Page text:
On Captain Bain’s last visit to Nairn, in the autumn of 1895, the illness from which he died had made itself painfully manifest. In the beginning of that year he was seized with influenza, which undermined his strong and buoyant constitution. From this attack he never fully recovered. A form of heart affection developed, and after his return from Nairn to Glasgow, the disease assumed an acute form, and terminated in his death.
Captain Bain passed away on the 1st of November, 1895, before he had completed his fifty-sixth year. It was felt by all his friends and acquaintances that he had been prematurely cut off. Until he was enfeebled by influenza, his life had been one of constant activity ; and even after his illness had made progress, it was difficult for him to restrain his efforts within the necessary limits. He was a man of high principle and fine feeling, .and of profound though unostentatious religious faith. He was connected as a deacon with the Free High Church at Partick, and took his full share of work as an officebearer of the congregation.
The people of Nairn desired that the remains of a townsman whom they held in such respect should be honoured with a public funeral. The interment took place in the Nairn Cemetery on 6th November. The Provost, Magistrates and Town Council walked in front, and a large concourse followed the hearse. The shops and public offices were closed, and the blinds drawn on the windows along the route. The ships in the harbour hoisted their flags half-mast high. Rev. Mr Martin, minister of the Free Church, conducted the services. The pallbearers were George Bain, elder son of the deceased ; George Bain, Rosebank, brother ; G. B. Mackintosh, Seabank ; W. Mackintosh, Inverness ; G. B. Mackintosh, Rose Cottage, Nairn James Barron, Inverness ; Colonel Fraser, Redheugh ; J. D. Lamb, National Bank; and W. Lightbody, Kingillie. A number of beautiful wreaths were placed on the grave from friends, including one from Sir Robert Finlay, Solicitor- General for England, and Lady Finlay, in affectionate remembrance.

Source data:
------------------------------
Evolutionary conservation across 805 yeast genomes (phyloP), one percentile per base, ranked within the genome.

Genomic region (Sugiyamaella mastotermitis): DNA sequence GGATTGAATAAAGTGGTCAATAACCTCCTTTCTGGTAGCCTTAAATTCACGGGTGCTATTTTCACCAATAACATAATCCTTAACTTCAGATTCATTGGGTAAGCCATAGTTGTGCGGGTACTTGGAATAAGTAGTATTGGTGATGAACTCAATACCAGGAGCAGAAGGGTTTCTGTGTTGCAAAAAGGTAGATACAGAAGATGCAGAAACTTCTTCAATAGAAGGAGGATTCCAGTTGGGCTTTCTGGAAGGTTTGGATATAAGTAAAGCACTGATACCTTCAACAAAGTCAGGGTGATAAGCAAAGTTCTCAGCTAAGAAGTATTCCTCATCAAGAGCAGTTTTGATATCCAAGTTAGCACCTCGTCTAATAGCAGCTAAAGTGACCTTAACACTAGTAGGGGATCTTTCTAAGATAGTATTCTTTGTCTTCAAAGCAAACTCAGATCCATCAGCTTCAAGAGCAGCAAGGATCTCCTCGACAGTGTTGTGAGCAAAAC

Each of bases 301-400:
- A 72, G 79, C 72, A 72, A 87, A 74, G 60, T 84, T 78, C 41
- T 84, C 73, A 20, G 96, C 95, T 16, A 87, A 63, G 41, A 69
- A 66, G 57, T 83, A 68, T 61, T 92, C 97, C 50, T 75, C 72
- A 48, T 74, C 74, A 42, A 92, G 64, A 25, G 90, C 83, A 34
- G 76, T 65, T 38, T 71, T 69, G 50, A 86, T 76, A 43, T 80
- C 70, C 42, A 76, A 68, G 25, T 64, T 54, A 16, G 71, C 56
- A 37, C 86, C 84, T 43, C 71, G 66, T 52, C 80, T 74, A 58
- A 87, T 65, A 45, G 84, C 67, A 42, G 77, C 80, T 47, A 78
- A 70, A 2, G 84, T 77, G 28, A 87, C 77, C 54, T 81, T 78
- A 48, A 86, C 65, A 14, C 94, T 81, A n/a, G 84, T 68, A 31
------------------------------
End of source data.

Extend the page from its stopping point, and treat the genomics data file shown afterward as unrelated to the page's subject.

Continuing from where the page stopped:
Numerous expressions of regret at the death of Captain Bain were received by his friends. Sir Robert Finlay wrote- ” I have very special cause to remember him. His high character and great capacity made a strong impression upon me, and I can never forget the great kindness I received at his hands.” His own clergyman, Rev. Dr Bremner, made special reference to him from the pulpit. “Every movement,” he said, “for the welfare of seamen, whether temporal or spiritual, had in him a warm supporter. He took a deep interest in the widows and orphans of sailors, and his labours in the Lifeboat movement – often, I fear, beyond his strength – are still fresh in the recollection of most of us. Captain Bain in his voyages round the world had seen many lands and many peoples, and nothing delighted him more than to impart to an audience of young people somewhat of his rich store of nautical experience, or to exhibit to them by means of the lantern the scenes he had witnessed in far-off countries.
Rarely have I known a more manly, more genial, and withal more Christian man and it is, I am sure, to all of us a great grief that we shall look upon his face no more.” An old friend, Mr John Mackintosh, Inverness, who had known Captain Bain from boyhood, wrote – “His career was one of great brilliancy and usefulness, and he carried his high Christian principles into daily life, which is the grand idea of our lives.”
From many other friends, including the late Sir Thomas Brodie, and the Rev. Mr Lee, came expressions of equal esteem and cordiality. The Rev. Mr Martin, who had been but recently settled in Nairn, spoke of the impression which had been made upon himself. “As a stranger,” he said, “ I have been much struck with the unanimous tribute of affection paid by this community to his memory. Every man seems to feel that in him he has lost a friend. It is a striking proof of the power of a great and good character that, despite his long years of residence elsewhere, he was able to hold so large a place in the hearts of the people here.”
Captain Bain was married in 1882 to Charlotte, daughter of Captain James Marshall of the Inniskilling Dragoons, who survives him, along with two boys. In his married life he was particularly happy. The Reminiscences which form the present volume were written at intervals in his busy career. They will be read wit interest by those who knew him, and, it is believed, by many others who may obtain from them some real knowledge of the nature and circumstances of a sealife.
The present writer has penned with peculiar pleasure this brief but inadequate tribute to the memory of one of the most lovable men he has ever known – one who added to the possession of a clear intellect and a firm will, the higher graces of a tender, affectionate, and upright nature.
Inverness, 20th February, 1897.